#11 Century Oak

Century Oak

    Advanced Member

  • Members
  • PipPipPip
  • 508 posts
  • Location:Alabama

Posted 10 July 2010 - 01:47 AM

I understand you completely and I do ride with a dressage whip as well :bigemo_harabe_net-109: He's getting really good at moving just off of leg pressure, but he's still green and has his moments. I strongly believe in asking softly and giving them a chance to listen first, then follow it up with more if needed.. in this case what would be a heel tap becomes an issue without a spur to help me reach his side. I'm 5'8"... he's 14.1 and even though he's got good size and body, if I needed to use more than just my calf cues I have to twist my foot to get in a position to be able to use my heel on him at all. With the spurs it gives me contact when I need it.

My whip I use when needed but imagine there will be one side it will be more useful on than the other. I've had one of those soft/hard sided guys too.. he was the one I wore one spur with but you could -not- carry a crop with him. I trained him and other than a couple months with a trainer who did not carry one, I have no idea where his aversion for it came from. It was like he really resented it and would let you know it on no uncertain terms :laughing1:
Mental Meanderings Of A Barn Goddess

Guardian still to: Zandai Jasoor (Zandai Ibn Omar x Glorieta Saqlima) & Impress Rissala (Imtaarif x Zandai Om Roda)

Donna Sabatine
Kryo Kinetics USA Licensed Technician

Now serving Southeastern USA as well as South Central USA

#12 larapintavian

larapintavian

    Advanced Member

  • Members
  • PipPipPip
  • 413 posts
  • Location:SW of OKC
  • Interests:Classical music, Arabians ... SEs in particular ... sporting type, Saluki Hounds, Cockatoos.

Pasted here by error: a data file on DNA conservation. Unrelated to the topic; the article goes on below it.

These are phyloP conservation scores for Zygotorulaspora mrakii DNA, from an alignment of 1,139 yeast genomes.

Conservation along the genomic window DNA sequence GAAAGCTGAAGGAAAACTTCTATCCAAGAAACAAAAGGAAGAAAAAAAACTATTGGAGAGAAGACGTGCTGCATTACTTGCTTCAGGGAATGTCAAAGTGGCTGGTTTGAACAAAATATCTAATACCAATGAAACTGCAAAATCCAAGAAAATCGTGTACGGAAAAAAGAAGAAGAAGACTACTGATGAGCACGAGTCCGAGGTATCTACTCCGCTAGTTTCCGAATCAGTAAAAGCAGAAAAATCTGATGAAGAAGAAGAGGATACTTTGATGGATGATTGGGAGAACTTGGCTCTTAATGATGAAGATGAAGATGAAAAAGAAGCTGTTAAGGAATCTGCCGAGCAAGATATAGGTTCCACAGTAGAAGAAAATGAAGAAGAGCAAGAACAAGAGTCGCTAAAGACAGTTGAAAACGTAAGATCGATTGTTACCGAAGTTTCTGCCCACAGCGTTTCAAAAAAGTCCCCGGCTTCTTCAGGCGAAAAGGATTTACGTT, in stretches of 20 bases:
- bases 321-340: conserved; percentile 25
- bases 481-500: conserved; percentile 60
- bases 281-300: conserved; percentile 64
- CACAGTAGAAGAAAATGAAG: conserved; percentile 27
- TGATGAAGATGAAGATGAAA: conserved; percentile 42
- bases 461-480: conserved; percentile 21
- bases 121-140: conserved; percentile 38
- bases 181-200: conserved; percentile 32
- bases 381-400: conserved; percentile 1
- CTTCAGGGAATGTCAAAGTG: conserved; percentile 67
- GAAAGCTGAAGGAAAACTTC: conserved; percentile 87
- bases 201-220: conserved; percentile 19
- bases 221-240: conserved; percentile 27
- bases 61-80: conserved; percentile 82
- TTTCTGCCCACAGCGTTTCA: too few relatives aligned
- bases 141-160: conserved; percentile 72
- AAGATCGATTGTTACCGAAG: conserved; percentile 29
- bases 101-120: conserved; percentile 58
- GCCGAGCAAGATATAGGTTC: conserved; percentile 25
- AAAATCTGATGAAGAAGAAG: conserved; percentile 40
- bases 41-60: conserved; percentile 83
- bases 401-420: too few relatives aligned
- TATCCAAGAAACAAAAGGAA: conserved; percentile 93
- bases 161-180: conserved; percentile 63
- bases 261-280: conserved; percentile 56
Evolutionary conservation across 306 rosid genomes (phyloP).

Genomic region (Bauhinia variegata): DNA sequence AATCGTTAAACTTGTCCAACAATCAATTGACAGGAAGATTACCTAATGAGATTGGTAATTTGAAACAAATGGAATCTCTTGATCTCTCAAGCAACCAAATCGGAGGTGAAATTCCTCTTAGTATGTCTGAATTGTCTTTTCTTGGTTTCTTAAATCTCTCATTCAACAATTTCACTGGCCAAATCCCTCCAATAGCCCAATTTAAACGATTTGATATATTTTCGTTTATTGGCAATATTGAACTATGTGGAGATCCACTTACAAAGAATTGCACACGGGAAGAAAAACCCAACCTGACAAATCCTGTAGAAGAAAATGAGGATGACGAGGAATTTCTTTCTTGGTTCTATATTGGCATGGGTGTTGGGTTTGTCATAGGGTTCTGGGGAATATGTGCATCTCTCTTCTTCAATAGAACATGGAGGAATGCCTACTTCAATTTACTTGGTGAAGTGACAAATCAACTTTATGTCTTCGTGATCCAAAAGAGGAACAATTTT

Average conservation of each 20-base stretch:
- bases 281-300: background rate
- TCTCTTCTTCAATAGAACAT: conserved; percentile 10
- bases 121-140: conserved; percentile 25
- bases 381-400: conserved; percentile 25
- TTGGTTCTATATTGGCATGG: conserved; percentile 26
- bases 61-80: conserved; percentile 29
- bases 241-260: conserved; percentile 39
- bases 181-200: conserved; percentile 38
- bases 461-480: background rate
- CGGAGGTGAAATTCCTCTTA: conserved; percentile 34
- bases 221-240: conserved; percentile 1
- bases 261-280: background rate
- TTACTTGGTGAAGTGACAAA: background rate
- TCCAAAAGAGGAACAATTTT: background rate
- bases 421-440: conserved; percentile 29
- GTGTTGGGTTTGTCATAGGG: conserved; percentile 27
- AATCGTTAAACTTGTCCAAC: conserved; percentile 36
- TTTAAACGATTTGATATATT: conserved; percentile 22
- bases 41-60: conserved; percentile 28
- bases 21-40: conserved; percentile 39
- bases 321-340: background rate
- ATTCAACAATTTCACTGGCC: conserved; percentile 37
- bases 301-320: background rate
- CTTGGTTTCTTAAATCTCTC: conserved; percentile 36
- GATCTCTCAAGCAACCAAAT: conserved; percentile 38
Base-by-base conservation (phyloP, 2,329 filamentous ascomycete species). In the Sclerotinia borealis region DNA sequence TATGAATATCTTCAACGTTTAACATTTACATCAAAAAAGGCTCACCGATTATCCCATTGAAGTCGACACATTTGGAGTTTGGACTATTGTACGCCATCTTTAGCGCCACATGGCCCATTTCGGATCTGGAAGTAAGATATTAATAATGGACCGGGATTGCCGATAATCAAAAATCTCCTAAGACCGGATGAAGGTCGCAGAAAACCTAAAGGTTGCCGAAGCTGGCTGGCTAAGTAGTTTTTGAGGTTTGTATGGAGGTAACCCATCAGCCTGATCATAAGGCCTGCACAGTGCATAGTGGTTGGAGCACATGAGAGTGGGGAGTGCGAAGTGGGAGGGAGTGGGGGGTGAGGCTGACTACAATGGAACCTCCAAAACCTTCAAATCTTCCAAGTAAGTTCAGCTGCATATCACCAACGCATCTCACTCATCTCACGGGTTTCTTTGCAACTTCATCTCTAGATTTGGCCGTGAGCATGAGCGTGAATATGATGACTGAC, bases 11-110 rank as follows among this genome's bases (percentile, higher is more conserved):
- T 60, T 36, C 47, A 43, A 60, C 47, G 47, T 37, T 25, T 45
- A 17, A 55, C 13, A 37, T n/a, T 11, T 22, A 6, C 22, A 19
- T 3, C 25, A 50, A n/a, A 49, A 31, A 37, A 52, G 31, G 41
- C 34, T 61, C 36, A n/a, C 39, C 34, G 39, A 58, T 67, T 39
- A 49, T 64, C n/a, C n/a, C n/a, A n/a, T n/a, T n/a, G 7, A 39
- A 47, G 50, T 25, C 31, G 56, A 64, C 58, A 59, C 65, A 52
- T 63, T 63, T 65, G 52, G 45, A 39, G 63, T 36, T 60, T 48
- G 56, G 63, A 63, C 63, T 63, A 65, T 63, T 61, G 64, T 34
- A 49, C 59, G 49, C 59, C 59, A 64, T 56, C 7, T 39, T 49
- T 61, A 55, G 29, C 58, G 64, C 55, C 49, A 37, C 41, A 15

Posted 10 July 2010 - 04:19 AM

Chris uses only the blunt end spurs ... mainly because that is the only kind allowed in Eventing, rowels are illegal in all phases.

Chris, too, is tall and with her most advanced purebred Eventer she actually had to ride with her stirrups a bit short in Dressage to properly cue him. He would not tolerate spurs, and when he reached Intermediate Level (5th of the 6 Eventing levels .... the one where riders start wearing the shadbelly coat) where spurs are required in the dressage phase, Chris was almost panicky. She ended up wearing the very smallest, shortest spur she could find, and let those stirrups down ... but, that was one particular horse. She's had others she needed spurs on even at the lower levels.

Each horse is so very different.
Sharon Jackson
Emphasis on Arab Eventers
http://www.larapintasporthorses.com

#13 1rider

1rider

    Advanced Member

  • Members
  • PipPipPip
  • 255 posts
  • Location:greenwood,ca

Posted 08 July 2011 - 04:17 AM

A good little helper is the Le Spur. They sell them at Dover and Stateline. They give a little more than just the heal of my rubber shoes.



#14 hansi

hansi

    Advanced Member

  • Members
  • PipPipPip
  • 5,786 posts
  • Location:Hawthorne,fl,USA
  • Interests:straight egyptian arabian horse breeder since 1967.
    researcher, author of 24 book puplications on arabian horses, the straight egyptian index and others,
    quarantine staton and manager okayed by florida depeartment of agriculture.

Posted 30 June 2012 - 07:24 PM


Hi Ken

I always use spurs,- blunt spurs- especially when starting a young horse. Spurs are like whips, meaning they can be an "Aid" or a punishment.
We women dont have the strong calf muscles as men do, some cant even squeeze a fly to death with it, like me.

We have an old saying in Germany" the horse should always think God is on his back and the devil on his sides."

To use spurs propery, one needs to do exercise with the ankels, so that one can use the spurs for whatever needed and when. this also means one must have a good seat and sit INT THE HORSE, not just on top.With a "stiff" foot one cant control the fine nuances needed. Therefore, exercise those feet, rolling from left to right and via versa.

Hansi
Hansi-Heck Melnyk
Serenity Arabian farms, Florida, USA



Posted Image




Reply to this topic



  


0 user(s) are reading this topic

0 members, 0 guests, 0 anonymous users